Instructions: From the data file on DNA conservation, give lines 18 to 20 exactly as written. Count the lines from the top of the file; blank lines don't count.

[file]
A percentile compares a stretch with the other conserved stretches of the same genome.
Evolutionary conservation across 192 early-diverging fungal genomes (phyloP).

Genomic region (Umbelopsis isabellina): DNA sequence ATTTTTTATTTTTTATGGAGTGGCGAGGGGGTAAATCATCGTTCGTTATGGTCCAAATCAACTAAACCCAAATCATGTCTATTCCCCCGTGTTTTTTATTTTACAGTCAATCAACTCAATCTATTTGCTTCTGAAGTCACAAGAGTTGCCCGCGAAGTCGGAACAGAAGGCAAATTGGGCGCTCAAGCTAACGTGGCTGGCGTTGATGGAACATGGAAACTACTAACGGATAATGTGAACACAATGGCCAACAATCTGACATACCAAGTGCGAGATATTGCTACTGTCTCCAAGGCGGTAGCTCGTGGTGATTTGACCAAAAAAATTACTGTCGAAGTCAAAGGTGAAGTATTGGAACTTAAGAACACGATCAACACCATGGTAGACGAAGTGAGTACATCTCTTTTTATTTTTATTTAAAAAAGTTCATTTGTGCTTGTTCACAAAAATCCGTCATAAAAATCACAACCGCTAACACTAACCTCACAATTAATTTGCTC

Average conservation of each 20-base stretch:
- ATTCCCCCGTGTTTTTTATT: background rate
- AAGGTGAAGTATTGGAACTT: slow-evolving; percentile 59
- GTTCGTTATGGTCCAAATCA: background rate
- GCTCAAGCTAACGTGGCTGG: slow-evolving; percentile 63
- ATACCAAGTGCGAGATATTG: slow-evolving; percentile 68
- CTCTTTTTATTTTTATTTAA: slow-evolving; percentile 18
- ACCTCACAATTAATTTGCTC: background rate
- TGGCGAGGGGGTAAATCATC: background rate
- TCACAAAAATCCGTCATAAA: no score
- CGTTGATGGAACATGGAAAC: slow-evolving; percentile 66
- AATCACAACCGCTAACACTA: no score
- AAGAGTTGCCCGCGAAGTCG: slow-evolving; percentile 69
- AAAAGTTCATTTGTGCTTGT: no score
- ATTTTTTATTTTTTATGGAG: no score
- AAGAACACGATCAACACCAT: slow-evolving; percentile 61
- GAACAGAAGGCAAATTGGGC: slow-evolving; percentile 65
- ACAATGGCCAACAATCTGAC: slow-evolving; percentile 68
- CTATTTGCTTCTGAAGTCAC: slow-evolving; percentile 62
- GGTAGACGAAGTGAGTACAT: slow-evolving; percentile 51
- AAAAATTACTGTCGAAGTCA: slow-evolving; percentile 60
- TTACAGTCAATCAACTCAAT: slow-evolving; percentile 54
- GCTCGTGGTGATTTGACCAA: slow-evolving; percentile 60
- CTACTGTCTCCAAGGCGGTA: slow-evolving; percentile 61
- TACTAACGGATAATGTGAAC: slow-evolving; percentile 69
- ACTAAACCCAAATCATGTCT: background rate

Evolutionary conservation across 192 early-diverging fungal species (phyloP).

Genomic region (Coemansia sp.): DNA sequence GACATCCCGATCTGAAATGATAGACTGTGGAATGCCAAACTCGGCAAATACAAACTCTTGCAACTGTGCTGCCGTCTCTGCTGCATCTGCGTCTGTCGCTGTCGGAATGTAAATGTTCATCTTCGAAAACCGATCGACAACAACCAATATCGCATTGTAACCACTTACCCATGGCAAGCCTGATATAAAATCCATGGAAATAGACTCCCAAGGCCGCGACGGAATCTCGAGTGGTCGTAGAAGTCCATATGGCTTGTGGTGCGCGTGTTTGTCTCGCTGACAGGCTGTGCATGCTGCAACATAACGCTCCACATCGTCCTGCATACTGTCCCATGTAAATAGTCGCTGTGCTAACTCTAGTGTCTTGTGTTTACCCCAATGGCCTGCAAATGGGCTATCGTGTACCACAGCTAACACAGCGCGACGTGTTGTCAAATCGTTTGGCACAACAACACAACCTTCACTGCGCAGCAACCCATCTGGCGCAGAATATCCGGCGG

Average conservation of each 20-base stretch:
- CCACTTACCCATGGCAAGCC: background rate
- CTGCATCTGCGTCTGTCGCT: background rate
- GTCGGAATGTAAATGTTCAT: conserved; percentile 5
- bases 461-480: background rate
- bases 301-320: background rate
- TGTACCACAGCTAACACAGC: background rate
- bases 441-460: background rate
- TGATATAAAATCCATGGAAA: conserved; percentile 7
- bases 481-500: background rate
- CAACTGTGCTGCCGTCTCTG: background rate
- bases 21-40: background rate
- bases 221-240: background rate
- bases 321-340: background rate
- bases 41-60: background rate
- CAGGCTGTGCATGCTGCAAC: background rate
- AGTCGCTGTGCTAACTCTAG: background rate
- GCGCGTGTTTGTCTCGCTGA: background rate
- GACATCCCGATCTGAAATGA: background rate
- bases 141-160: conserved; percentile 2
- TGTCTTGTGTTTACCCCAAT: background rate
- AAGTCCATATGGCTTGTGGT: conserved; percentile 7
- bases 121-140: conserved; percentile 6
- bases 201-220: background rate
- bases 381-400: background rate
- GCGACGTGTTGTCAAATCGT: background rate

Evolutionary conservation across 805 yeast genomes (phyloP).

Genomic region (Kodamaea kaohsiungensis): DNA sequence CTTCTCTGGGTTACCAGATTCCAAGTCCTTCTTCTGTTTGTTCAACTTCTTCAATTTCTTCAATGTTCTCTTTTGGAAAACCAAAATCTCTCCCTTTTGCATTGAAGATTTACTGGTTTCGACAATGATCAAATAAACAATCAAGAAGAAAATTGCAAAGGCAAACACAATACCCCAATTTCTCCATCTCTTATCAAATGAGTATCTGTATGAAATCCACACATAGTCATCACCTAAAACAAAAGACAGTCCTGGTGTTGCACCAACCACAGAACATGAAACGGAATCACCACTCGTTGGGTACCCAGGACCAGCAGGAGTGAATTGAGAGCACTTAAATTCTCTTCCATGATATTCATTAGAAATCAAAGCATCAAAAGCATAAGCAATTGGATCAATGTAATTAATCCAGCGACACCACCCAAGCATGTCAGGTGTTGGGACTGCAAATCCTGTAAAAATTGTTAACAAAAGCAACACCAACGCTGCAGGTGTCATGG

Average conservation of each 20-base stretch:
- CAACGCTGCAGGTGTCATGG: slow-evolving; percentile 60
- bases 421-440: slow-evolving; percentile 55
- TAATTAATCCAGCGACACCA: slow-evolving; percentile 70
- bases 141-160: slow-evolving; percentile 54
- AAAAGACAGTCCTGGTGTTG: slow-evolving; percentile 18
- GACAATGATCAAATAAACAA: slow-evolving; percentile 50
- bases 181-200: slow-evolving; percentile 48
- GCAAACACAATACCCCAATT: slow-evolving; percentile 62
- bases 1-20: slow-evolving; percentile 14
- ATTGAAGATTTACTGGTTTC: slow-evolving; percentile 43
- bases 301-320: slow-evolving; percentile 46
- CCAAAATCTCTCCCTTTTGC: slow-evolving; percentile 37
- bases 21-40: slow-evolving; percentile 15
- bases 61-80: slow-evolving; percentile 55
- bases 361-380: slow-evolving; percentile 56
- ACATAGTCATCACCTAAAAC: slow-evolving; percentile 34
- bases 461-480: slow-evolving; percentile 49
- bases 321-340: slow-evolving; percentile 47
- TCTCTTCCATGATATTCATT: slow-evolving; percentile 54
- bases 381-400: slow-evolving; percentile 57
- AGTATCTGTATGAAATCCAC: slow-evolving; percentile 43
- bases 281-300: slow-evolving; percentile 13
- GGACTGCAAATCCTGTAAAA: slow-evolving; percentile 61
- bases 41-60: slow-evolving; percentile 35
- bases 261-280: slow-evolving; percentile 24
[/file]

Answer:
- ATTTTTTATTTTTTATGGAG: no score
- AAGAACACGATCAACACCAT: slow-evolving; percentile 61
- GAACAGAAGGCAAATTGGGC: slow-evolving; percentile 65